A move to permanently evict a proposed art project from Whangarei's Town Basin has coincided with the controversial building receiving unprecedented public support.
Councillor Phil Halse is expected to lead the charge to get rid of the Hundertwasser Wairau Maori Art Centre at tomorrow's extra-ordinary Whangarei District Council meeting, saying there are still millions of dollars of costs to ratepayers.
Backers of the project, the Prosper Northland Trust, said around 1000 people gathered at the former Harbour Board building on Sunday to show their support for the trust's privately funded proposal. The trust plans to raise $10 million for the centre, and gift the building back to the city.
Among those who spoke in favour of the proposal was Whangarei mayor Sheryl Mai, who said: "We now have the most amazing opportunity and gift."
But Mr Halse plans to reject the proposal at tomorrow's council meeting on the basis there are costs to ratepayers, including $2.8 million in council funding to build the centre.
"Council would be up for $4.7 million up-front, as well as ongoing costs. There certainly is a cost to the ratepayers," Mr Halse said.
"Then after four years it reverts back to the ratepayers, that should set off a whole lot of question marks."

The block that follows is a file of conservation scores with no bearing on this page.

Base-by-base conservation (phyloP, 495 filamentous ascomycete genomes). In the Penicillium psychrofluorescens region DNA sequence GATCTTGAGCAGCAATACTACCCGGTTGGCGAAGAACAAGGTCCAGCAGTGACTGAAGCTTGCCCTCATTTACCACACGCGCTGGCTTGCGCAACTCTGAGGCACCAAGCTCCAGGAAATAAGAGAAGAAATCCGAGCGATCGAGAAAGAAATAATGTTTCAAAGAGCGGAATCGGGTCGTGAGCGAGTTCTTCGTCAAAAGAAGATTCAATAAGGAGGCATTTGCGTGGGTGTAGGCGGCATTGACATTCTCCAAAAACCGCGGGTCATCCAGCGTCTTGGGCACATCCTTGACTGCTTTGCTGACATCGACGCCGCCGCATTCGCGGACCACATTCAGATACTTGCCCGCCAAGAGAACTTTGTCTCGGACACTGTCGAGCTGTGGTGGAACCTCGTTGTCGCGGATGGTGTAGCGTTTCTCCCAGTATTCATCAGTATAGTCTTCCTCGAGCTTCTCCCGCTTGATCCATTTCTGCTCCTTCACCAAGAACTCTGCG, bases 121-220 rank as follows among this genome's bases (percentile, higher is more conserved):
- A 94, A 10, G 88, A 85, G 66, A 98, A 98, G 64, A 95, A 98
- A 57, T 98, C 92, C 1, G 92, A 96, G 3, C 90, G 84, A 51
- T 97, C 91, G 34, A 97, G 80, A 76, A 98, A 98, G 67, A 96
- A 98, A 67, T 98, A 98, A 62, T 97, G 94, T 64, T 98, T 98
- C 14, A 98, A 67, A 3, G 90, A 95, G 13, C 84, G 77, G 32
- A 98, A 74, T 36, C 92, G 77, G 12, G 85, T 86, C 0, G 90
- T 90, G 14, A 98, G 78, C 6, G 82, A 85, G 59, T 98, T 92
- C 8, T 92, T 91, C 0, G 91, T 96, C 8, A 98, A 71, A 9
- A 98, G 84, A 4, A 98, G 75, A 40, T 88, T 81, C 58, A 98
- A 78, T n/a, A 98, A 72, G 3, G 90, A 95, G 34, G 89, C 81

No matter what happens to the building, the council has to "earthquake strengthen" it at a cost of at least $1 million.
Prosper Northland spokesman Barry Trass said he found Mr Halse's $2.8 million and $4.7 million claims "dumbfounding".
"There are no hidden costs to rate-payers.
"There is a buffer of $1 million for contingency costs [for the construction of the centre].
"We've covered operating costs for four years."
After four years, the council would become responsible for the building and its use, and could terminate the agreement with the Hundertwasser Foundation in Vienna and return the art.
WDC group manager for district living, Paul Dell, has recommended in the agenda for tomorrow's meeting that council include three options for the site in the draft 2015-2025 long term plan: The Hundertwasser Wairau Maori Art Centre proposal, the Harbourside proposal, or to demolish the Harbour Board building completely.
The Harbourside proposal, whose backers include former councillor Wally Yovich, would house Whangarei Art Museum, support the development of the Hihiaua Cultural Centre, and feature extensive landscaping, including a slope down to the river, visual connections, and an area suitable for Christmas in the Park and other outdoor events.
"One had work done on it for seven years, and one's had two months, I don't think that's fair," Mr Halse said.
He'd like to see a decision made in tomorrow's meeting, instead of it being pushed out until next June.
"We said we'd make a decision on October 29.
"I was prepared to make a decision then.
"This is going to drag on for another seven months and we will not be able to make a decision then either.
"It's not on. Our ratepayers deserve better than that. [They] are sick and tired.
"Surely we can make a decision and stop splitting our community."